Minnesota Marine killed in Iraq

Lance Cpl. Robert Posivio III
Lance Cpl. Robert Posivio III spends a quiet moment at a memorial service in April for one of his comrades, Lance Cpl. Stephen J. Perez. Posivio, of Sherburn, Minnesota, was killed in Iraq on Tuesday.
Photo by Gunnery Sgt. Mark Oliva, courtesy 1st Marine Division

Robert Posivio, 22, grew up on a farm near Sherburn just 15 miles west of Fairmont.

Randy Grupe, superintendent at Martin County West schools, says Posivio was a solid student and athlete.

Posivio's parents with Purple Heart
Robert and Patti Posivio thought the two Marines who showed up at the Sherburn farm were there to deliver a Purple Heart their son earned a month earlier. Instead, the Marines told them their son, Robert III, was dead.
MPR Photo/Cara Hetland

"Robert was just a real fine young man, and a real vibrant personality in the community," says Grupe. "He was real active in school, in both the extra curricular and co-curricular activities. Some of those included band, choir, FFA, football and wrestling."

Posivio joined the Marines four years ago, right out of high school. He was serving his third tour of duty in Iraq. Posivio was killed Tuesday when the vehicle he was riding in was hit by a roadside bomb.

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His parents, Robert Jr. and Patti, said Thursday this was their son's third tour of duty in Iraq.

"He was scared. He didn't want to go, but he went because it was his duty. He loved his country, and he wanted to serve it," his parents said.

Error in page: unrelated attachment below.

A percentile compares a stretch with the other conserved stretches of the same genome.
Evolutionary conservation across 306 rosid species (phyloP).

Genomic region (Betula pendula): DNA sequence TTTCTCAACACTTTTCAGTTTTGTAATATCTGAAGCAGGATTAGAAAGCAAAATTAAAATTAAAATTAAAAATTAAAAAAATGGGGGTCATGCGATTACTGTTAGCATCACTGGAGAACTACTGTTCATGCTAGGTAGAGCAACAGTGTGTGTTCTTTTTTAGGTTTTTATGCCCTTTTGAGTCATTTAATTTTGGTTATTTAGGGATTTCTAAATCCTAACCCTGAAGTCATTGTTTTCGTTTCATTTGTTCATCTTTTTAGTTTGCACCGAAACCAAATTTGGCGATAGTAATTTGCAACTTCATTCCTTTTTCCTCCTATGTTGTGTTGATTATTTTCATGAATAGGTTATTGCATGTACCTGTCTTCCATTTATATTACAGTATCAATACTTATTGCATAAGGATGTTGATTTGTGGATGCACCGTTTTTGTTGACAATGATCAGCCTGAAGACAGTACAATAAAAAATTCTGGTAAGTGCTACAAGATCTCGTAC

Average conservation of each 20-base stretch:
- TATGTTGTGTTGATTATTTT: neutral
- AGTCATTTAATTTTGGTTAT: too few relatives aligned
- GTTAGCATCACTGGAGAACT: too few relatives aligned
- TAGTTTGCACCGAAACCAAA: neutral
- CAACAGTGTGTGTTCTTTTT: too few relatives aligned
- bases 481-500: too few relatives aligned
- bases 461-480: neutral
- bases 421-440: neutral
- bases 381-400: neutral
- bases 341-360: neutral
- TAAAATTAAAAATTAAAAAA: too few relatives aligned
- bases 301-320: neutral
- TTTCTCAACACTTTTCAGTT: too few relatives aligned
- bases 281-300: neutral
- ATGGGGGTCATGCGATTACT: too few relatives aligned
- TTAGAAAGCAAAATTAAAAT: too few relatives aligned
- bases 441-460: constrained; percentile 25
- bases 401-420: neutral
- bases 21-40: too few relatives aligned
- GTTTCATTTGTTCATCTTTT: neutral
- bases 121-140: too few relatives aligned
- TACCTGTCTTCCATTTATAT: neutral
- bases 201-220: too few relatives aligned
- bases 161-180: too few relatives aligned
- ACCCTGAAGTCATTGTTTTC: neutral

Robert Posivio in high school and as Marine
Robert Posivio loved football and wrestling. His parents say he was duty-bound to finish his four years of service, even though they say he was scared to serve in Iraq. Posivio was scheduled to be discharged in July.
MPR Photo/Cara Hetland

Posivio had just recently been sent back into combat after he was injured in an attack on his unit in April. In that attack near Fallujah, Posivio was injured, and two other Marines were killed.

Posivio's father Robert Jr. said when two Marines came to his house this week, he thought it was about the earlier incident.

"We were hoping when we saw those men coming across our yard that they were delivering the Purple Heart that my son had earned a month prior from previous injuries. But that was not the case," Posivio said. "It was very hard."

A photo supplied by the Marine Corps shows Robert Posivio at a memorial service for one of those soldiers, kneeling before a memorial made from the soldier's helmet and rifle.

He was scared. He didn't want to go, but he went because it was his duty. He loved his country, and he wanted to serve it.

School superintendent Randy Grupe says Posivio was proud to serve as a Marine.

"Robert was a real doer ... What I always remember is that when Robert was home on leave and had a break from the service, (he was) always in military dress. He was just so proud to be serving our country," says Grupe. "Whether it was at church, or whether it might be at Memorial Day services, or it might be at some other function at the school -- it might be a football game he came back for -- he was always in military dress. He was so proud of that."

The Posivio family suffered another loss two years ago, when another son, 19-year-old Daniel, was killed in a car accident while home on leave from the Navy.

"That's more than one family should have to endure, that's for sure," he says.

Grupe says Posivio's tour of duty in Iraq would have ended in July.

"He was looking forward to coming back home and seeing his girlfriend, and those type of things," says Grupe. "I'm not sure what his professional goals would have been, but this would have been the completion of his four years in the military."

Funeral arrangements for Robert Posivio are pending. In addition to his parents, Posivio is also survived by a sister.